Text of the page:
Both the strengths and weaknesses of Chisum can be seen in the casting. Both Wayne and Forrest Tucker butt heads impressively as the two hard men at the centre of the storm. I remember hearing or reading a comment once that Tucker was one of the most graceful riders ever to mount a horse, but he does none of that here. He’s the manipulative businessman quietly pulling the strings and calling in favours, but he does so with a craftiness and cunning that’s a lot of fun to watch. Wayne, in contrast, is the typical outdoors individualist with a simple philosophy and a straightforward approach to dealing with problems. It’s one of Wayne’s most enjoyable late career roles; it may not be his best but his massive screen presence is used to great effect and he does bring real warmth to his character. On the other hand, the younger stars – Glenn Corbett and Geoffrey Deuel – are just about adequate as Garrett and the Kid. Corbett probably comes off better by being on the “right” side and getting the more sympathetic handling whereas Deuel’s Kid is little more than a cypher who flits in and out of the action to knock off whoever’s next in line. Once again the support cast, consisting of a virtual who’s who of western players, comes to the rescue. Ben Johnson’s part is not a huge one but his long acquaintance with the Duke means that the scenes they share have a kind of easy going charm and are full of good-natured humour. For the others, just reading through the list of names – Patric Knowles, Bruce Cabot, Richard Jaeckel, Ray Teal, Hank Worden et al – should give an indication of the depth of talent involved. Like many of Andrew V McLaglen’s pictures, Chisum is a mix of the good and the not so good. The action scenes are generally well handled but the tacked on romance is both poorly conceived and badly executed. There’s also an unwelcome tendency to indulge in cheap looking, TV movie style zooms at inappropriate moments. Having said that, William Clothier’s photography and Dominic Frontiere’s score help offset some of the other technical shortcomings.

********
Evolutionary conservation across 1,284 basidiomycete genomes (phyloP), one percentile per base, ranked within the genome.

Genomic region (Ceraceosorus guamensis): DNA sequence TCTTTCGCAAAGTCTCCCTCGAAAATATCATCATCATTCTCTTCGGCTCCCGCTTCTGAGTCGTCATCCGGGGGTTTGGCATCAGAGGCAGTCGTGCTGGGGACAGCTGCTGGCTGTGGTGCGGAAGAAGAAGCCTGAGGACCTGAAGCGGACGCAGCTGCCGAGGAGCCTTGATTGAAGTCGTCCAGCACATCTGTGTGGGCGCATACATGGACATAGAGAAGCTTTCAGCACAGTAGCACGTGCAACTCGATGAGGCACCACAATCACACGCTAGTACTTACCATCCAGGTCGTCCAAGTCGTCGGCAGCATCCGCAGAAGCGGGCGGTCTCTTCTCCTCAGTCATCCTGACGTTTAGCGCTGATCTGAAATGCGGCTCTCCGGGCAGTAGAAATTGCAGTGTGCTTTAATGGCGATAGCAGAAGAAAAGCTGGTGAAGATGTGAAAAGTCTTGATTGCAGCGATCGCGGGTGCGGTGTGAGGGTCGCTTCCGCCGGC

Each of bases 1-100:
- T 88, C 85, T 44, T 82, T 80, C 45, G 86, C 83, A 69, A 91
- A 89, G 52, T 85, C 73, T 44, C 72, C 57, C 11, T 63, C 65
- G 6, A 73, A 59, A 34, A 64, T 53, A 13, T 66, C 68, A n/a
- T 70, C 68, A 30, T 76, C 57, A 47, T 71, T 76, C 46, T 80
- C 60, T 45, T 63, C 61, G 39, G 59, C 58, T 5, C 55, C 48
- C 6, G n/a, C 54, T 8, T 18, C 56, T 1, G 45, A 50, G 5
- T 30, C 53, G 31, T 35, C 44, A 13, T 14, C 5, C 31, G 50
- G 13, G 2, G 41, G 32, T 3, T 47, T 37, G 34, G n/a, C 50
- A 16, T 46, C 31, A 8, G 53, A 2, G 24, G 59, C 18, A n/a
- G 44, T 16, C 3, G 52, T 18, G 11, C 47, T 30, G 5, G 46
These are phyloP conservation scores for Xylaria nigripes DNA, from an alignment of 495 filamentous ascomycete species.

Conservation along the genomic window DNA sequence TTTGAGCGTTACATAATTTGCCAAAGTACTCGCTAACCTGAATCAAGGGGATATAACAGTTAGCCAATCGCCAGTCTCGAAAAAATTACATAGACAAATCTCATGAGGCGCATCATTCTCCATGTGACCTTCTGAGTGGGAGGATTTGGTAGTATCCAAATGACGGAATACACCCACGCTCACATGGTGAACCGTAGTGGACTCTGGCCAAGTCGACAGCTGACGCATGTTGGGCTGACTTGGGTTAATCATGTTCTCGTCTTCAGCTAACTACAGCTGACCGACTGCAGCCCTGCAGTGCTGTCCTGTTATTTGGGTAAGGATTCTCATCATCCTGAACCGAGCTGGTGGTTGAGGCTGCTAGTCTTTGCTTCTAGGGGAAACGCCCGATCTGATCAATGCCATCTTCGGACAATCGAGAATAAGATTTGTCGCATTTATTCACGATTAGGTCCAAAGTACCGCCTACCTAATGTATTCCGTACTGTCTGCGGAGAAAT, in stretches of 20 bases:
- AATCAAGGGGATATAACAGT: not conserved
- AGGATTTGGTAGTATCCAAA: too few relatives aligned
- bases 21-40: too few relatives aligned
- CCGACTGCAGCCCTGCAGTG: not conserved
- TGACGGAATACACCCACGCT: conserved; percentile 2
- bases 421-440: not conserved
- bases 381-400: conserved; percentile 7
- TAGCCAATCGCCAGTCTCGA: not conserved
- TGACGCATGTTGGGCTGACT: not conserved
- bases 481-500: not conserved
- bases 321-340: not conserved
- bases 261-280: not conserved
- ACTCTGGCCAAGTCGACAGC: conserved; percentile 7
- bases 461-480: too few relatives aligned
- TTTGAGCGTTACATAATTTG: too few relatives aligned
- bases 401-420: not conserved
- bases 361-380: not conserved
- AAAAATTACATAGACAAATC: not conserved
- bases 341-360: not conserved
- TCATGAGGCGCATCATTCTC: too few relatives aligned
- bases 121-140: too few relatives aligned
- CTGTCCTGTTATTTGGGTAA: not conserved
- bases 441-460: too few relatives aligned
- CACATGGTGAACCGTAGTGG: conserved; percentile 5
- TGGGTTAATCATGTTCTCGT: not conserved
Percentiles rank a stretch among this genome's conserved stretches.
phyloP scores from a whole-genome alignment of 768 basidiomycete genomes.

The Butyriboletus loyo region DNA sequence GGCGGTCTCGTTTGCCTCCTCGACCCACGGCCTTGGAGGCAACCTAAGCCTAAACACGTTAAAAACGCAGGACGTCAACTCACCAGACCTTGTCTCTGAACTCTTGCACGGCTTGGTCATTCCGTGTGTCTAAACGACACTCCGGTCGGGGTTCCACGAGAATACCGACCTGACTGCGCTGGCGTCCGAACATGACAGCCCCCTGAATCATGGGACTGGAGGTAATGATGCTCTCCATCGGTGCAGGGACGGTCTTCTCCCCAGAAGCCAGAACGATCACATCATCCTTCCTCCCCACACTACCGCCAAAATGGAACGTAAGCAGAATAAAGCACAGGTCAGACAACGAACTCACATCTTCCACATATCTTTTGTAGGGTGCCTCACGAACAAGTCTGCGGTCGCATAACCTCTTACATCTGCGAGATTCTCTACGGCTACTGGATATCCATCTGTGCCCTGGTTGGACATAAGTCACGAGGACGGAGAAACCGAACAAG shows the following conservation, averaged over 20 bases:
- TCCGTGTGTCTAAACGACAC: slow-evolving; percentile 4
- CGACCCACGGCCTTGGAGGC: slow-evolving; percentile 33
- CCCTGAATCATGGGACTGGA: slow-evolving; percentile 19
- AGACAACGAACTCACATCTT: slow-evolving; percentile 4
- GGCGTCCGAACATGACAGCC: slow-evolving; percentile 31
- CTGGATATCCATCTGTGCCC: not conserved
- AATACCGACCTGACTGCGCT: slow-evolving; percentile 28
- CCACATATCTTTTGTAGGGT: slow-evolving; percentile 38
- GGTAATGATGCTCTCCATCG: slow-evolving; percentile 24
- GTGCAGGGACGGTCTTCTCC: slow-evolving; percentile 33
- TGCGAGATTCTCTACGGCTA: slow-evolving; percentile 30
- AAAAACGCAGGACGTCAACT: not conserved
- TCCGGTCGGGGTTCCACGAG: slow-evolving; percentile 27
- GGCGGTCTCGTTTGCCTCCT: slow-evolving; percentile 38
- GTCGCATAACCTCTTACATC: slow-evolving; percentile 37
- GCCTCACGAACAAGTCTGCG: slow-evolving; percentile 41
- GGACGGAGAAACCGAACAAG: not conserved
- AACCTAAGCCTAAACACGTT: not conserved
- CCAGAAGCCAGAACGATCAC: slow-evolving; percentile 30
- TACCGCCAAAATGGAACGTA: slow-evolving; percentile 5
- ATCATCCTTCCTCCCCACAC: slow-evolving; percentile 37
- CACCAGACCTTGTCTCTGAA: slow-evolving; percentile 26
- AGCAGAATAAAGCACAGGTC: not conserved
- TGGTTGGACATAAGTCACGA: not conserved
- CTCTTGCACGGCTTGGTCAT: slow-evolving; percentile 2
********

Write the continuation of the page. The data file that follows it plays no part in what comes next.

The UK DVD of Chisum from Warners offers a nice, sharp anamorphic scope transfer that boasts strong colour and a clean image. The disc has a short feature on the making of the film and a commentary track with the director. The movie itself isn’t one of the great westerns and it has plenty of historical goofs – for example, Chisum’s fictitious stampede to halt the Battle of Lincoln, and the violent deaths of Murphy and Jesse Evans – yet it’s one with a high rewatch value. In fact, it’s one of those pictures that I used to test drive movie guides in the past. Reviews are, by necessity, subjective and it’s hard to lay your hands on those volumes that are likely to suit one’s own tastes. I once hit upon the method of browsing guides to see what they had to say about a selection of films that I knew were no classics but still pleased me. Chisum was almost always among the choices. If the reviewer trashed the movie then it wasn’t for me; if, on the other hand, it got a generally positive but guarded write up then it was probably one I could depend on. As such, that’s still more or less the way I view this picture – an enjoyable and competent mid-range western that’s worth seeing.